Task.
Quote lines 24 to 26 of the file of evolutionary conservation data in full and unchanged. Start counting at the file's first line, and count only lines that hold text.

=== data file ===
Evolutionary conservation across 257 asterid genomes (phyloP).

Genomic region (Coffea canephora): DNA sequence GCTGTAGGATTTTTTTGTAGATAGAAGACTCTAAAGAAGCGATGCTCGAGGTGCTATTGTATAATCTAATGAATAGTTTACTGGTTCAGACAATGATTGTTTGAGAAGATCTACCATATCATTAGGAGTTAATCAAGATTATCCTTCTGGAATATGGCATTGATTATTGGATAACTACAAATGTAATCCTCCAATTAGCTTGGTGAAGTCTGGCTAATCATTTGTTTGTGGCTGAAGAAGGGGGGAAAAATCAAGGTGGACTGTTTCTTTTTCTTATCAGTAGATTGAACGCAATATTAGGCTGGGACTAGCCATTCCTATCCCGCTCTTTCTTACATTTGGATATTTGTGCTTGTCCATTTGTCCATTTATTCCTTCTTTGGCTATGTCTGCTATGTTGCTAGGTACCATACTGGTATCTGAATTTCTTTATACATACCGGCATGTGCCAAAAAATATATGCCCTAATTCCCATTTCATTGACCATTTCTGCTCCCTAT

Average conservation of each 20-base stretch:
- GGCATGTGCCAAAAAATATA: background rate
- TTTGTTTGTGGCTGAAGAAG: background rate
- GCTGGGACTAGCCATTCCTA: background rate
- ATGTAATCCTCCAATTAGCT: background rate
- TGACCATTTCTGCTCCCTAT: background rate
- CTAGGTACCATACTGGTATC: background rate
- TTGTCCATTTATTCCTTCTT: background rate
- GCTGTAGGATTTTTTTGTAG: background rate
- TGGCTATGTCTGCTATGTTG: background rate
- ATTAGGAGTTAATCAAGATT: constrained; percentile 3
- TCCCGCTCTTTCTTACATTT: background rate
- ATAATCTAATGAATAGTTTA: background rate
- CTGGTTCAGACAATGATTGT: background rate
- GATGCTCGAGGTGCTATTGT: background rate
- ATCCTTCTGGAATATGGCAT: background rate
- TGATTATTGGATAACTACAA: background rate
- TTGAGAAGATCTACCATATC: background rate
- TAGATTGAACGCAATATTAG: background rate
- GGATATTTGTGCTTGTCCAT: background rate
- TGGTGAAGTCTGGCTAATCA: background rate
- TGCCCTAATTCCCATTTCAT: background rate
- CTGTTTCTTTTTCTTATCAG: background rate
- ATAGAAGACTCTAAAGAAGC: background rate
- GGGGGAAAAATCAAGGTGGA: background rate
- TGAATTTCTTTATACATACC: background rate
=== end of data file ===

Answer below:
- TGCCCTAATTCCCATTTCAT: background rate
- CTGTTTCTTTTTCTTATCAG: background rate
- ATAGAAGACTCTAAAGAAGC: background rate